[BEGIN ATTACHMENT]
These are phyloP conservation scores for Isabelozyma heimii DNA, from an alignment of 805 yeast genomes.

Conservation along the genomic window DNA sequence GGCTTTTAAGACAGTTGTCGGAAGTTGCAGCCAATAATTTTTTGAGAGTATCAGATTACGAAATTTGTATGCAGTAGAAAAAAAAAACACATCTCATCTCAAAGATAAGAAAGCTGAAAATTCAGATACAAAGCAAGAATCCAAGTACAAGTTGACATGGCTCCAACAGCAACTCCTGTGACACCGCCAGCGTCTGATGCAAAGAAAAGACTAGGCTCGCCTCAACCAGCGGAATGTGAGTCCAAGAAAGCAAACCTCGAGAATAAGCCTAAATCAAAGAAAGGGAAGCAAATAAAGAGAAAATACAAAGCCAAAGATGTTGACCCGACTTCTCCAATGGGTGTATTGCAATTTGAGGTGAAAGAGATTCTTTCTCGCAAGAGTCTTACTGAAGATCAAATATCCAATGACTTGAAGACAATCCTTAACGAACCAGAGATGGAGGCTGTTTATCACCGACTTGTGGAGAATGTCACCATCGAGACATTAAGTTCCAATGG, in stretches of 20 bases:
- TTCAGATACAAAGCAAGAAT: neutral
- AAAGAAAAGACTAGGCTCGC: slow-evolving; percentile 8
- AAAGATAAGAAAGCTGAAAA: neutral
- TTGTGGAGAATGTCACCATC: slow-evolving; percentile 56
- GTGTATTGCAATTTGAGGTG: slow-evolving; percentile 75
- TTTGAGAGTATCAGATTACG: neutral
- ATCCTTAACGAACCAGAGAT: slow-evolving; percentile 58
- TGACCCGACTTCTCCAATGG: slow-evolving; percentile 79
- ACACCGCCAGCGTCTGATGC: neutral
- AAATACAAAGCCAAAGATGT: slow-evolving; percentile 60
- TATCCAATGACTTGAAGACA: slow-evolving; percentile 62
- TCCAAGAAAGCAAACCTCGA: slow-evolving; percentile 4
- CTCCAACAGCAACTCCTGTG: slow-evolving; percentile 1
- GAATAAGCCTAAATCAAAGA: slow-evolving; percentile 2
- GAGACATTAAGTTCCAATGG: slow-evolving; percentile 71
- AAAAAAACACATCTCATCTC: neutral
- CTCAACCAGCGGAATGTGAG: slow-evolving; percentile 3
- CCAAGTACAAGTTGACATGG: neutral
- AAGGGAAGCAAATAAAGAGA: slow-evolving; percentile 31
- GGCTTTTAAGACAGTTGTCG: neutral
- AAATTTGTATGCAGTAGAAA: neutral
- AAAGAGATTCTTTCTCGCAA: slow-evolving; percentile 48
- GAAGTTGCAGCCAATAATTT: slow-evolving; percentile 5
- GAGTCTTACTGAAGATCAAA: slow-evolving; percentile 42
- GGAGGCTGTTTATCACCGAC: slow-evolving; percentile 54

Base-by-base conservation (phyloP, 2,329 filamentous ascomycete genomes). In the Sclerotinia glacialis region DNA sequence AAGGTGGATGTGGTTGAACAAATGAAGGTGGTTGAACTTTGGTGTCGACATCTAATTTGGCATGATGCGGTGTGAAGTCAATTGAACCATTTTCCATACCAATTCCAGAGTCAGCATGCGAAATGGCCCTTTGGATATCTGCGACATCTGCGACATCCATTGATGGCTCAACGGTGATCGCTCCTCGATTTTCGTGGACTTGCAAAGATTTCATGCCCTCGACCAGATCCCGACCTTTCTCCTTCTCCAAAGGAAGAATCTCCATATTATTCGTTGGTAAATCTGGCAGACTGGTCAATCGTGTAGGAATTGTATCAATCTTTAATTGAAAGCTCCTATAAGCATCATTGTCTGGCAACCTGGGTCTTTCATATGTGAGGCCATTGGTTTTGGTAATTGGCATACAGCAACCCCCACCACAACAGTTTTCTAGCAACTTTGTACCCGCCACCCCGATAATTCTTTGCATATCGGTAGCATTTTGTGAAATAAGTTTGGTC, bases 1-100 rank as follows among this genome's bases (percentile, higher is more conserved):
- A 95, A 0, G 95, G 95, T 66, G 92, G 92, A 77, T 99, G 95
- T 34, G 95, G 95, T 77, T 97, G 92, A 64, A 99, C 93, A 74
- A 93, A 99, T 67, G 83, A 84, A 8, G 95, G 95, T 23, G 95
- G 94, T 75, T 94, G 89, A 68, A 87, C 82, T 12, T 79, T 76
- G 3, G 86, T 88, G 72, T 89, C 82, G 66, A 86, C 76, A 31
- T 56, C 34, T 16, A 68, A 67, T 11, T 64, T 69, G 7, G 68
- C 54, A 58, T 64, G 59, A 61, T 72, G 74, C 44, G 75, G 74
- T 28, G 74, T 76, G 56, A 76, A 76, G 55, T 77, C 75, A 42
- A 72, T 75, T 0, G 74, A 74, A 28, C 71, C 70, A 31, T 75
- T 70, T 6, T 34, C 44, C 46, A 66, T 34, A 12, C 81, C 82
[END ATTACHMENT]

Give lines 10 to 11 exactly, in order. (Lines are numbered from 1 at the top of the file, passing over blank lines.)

- TGACCCGACTTCTCCAATGG: slow-evolving; percentile 79
- ACACCGCCAGCGTCTGATGC: neutral